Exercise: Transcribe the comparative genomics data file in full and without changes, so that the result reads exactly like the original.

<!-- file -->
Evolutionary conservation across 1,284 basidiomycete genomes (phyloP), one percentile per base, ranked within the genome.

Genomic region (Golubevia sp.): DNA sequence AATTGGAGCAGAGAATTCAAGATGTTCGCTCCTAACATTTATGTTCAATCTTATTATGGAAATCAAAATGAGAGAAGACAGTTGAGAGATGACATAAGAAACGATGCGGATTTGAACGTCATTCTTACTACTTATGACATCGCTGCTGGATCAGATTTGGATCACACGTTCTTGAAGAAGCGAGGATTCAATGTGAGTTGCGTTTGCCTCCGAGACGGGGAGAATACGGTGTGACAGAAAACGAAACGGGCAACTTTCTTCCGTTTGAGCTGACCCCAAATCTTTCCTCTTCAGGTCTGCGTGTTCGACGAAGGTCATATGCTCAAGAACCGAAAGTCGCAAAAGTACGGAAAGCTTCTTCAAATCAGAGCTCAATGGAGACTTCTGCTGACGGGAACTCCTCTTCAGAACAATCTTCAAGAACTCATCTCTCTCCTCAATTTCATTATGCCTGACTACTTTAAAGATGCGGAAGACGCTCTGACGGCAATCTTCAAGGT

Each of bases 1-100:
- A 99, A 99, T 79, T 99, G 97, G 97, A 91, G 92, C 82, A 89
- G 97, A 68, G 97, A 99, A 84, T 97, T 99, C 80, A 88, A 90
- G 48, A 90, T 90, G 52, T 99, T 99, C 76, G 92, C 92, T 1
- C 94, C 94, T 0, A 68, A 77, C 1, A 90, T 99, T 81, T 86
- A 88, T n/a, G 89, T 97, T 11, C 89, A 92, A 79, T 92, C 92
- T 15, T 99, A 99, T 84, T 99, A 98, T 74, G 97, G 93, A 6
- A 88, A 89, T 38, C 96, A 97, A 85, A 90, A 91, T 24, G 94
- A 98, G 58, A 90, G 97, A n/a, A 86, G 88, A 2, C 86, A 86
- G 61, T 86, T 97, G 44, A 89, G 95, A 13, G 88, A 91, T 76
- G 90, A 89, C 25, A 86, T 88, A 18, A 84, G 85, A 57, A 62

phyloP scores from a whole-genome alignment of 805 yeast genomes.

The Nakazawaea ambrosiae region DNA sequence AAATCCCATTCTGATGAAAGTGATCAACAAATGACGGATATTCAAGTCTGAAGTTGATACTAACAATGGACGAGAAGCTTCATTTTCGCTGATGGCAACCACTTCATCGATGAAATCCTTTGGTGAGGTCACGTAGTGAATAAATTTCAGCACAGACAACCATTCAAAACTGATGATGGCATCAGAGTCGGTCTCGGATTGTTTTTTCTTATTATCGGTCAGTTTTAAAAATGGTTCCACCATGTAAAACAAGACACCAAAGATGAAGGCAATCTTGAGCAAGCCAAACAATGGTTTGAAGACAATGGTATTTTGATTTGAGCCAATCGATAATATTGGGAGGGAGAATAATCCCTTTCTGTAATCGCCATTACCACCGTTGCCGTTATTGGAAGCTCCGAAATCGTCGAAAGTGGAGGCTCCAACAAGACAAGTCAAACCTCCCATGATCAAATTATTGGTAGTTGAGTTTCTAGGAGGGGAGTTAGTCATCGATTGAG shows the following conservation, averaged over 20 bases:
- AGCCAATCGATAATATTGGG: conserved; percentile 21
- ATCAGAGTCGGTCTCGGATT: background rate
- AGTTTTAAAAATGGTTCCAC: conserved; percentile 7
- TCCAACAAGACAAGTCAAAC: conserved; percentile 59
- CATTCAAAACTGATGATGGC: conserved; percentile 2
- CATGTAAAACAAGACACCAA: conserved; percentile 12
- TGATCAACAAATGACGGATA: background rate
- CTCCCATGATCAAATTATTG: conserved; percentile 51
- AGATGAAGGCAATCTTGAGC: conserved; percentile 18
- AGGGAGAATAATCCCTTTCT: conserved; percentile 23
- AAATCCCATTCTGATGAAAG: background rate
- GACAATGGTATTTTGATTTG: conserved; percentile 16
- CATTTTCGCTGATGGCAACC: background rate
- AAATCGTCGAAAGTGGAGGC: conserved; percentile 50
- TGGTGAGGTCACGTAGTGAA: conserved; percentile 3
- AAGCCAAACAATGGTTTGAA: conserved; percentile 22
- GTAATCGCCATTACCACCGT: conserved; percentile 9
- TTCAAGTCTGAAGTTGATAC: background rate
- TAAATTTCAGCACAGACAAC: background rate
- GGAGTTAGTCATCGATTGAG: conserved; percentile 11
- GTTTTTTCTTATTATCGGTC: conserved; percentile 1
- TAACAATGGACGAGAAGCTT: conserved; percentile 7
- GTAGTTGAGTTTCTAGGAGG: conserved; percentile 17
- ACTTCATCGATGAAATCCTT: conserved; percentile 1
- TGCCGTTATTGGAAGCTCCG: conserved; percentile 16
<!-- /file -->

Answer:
Evolutionary conservation across 1,284 basidiomycete genomes (phyloP), one percentile per base, ranked within the genome.

Genomic region (Golubevia sp.): DNA sequence AATTGGAGCAGAGAATTCAAGATGTTCGCTCCTAACATTTATGTTCAATCTTATTATGGAAATCAAAATGAGAGAAGACAGTTGAGAGATGACATAAGAAACGATGCGGATTTGAACGTCATTCTTACTACTTATGACATCGCTGCTGGATCAGATTTGGATCACACGTTCTTGAAGAAGCGAGGATTCAATGTGAGTTGCGTTTGCCTCCGAGACGGGGAGAATACGGTGTGACAGAAAACGAAACGGGCAACTTTCTTCCGTTTGAGCTGACCCCAAATCTTTCCTCTTCAGGTCTGCGTGTTCGACGAAGGTCATATGCTCAAGAACCGAAAGTCGCAAAAGTACGGAAAGCTTCTTCAAATCAGAGCTCAATGGAGACTTCTGCTGACGGGAACTCCTCTTCAGAACAATCTTCAAGAACTCATCTCTCTCCTCAATTTCATTATGCCTGACTACTTTAAAGATGCGGAAGACGCTCTGACGGCAATCTTCAAGGT

Each of bases 1-100:
- A 99, A 99, T 79, T 99, G 97, G 97, A 91, G 92, C 82, A 89
- G 97, A 68, G 97, A 99, A 84, T 97, T 99, C 80, A 88, A 90
- G 48, A 90, T 90, G 52, T 99, T 99, C 76, G 92, C 92, T 1
- C 94, C 94, T 0, A 68, A 77, C 1, A 90, T 99, T 81, T 86
- A 88, T n/a, G 89, T 97, T 11, C 89, A 92, A 79, T 92, C 92
- T 15, T 99, A 99, T 84, T 99, A 98, T 74, G 97, G 93, A 6
- A 88, A 89, T 38, C 96, A 97, A 85, A 90, A 91, T 24, G 94
- A 98, G 58, A 90, G 97, A n/a, A 86, G 88, A 2, C 86, A 86
- G 61, T 86, T 97, G 44, A 89, G 95, A 13, G 88, A 91, T 76
- G 90, A 89, C 25, A 86, T 88, A 18, A 84, G 85, A 57, A 62

phyloP scores from a whole-genome alignment of 805 yeast genomes.

The Nakazawaea ambrosiae region DNA sequence AAATCCCATTCTGATGAAAGTGATCAACAAATGACGGATATTCAAGTCTGAAGTTGATACTAACAATGGACGAGAAGCTTCATTTTCGCTGATGGCAACCACTTCATCGATGAAATCCTTTGGTGAGGTCACGTAGTGAATAAATTTCAGCACAGACAACCATTCAAAACTGATGATGGCATCAGAGTCGGTCTCGGATTGTTTTTTCTTATTATCGGTCAGTTTTAAAAATGGTTCCACCATGTAAAACAAGACACCAAAGATGAAGGCAATCTTGAGCAAGCCAAACAATGGTTTGAAGACAATGGTATTTTGATTTGAGCCAATCGATAATATTGGGAGGGAGAATAATCCCTTTCTGTAATCGCCATTACCACCGTTGCCGTTATTGGAAGCTCCGAAATCGTCGAAAGTGGAGGCTCCAACAAGACAAGTCAAACCTCCCATGATCAAATTATTGGTAGTTGAGTTTCTAGGAGGGGAGTTAGTCATCGATTGAG shows the following conservation, averaged over 20 bases:
- AGCCAATCGATAATATTGGG: conserved; percentile 21
- ATCAGAGTCGGTCTCGGATT: background rate
- AGTTTTAAAAATGGTTCCAC: conserved; percentile 7
- TCCAACAAGACAAGTCAAAC: conserved; percentile 59
- CATTCAAAACTGATGATGGC: conserved; percentile 2
- CATGTAAAACAAGACACCAA: conserved; percentile 12
- TGATCAACAAATGACGGATA: background rate
- CTCCCATGATCAAATTATTG: conserved; percentile 51
- AGATGAAGGCAATCTTGAGC: conserved; percentile 18
- AGGGAGAATAATCCCTTTCT: conserved; percentile 23
- AAATCCCATTCTGATGAAAG: background rate
- GACAATGGTATTTTGATTTG: conserved; percentile 16
- CATTTTCGCTGATGGCAACC: background rate
- AAATCGTCGAAAGTGGAGGC: conserved; percentile 50
- TGGTGAGGTCACGTAGTGAA: conserved; percentile 3
- AAGCCAAACAATGGTTTGAA: conserved; percentile 22
- GTAATCGCCATTACCACCGT: conserved; percentile 9
- TTCAAGTCTGAAGTTGATAC: background rate
- TAAATTTCAGCACAGACAAC: background rate
- GGAGTTAGTCATCGATTGAG: conserved; percentile 11
- GTTTTTTCTTATTATCGGTC: conserved; percentile 1
- TAACAATGGACGAGAAGCTT: conserved; percentile 7
- GTAGTTGAGTTTCTAGGAGG: conserved; percentile 17
- ACTTCATCGATGAAATCCTT: conserved; percentile 1
- TGCCGTTATTGGAAGCTCCG: conserved; percentile 16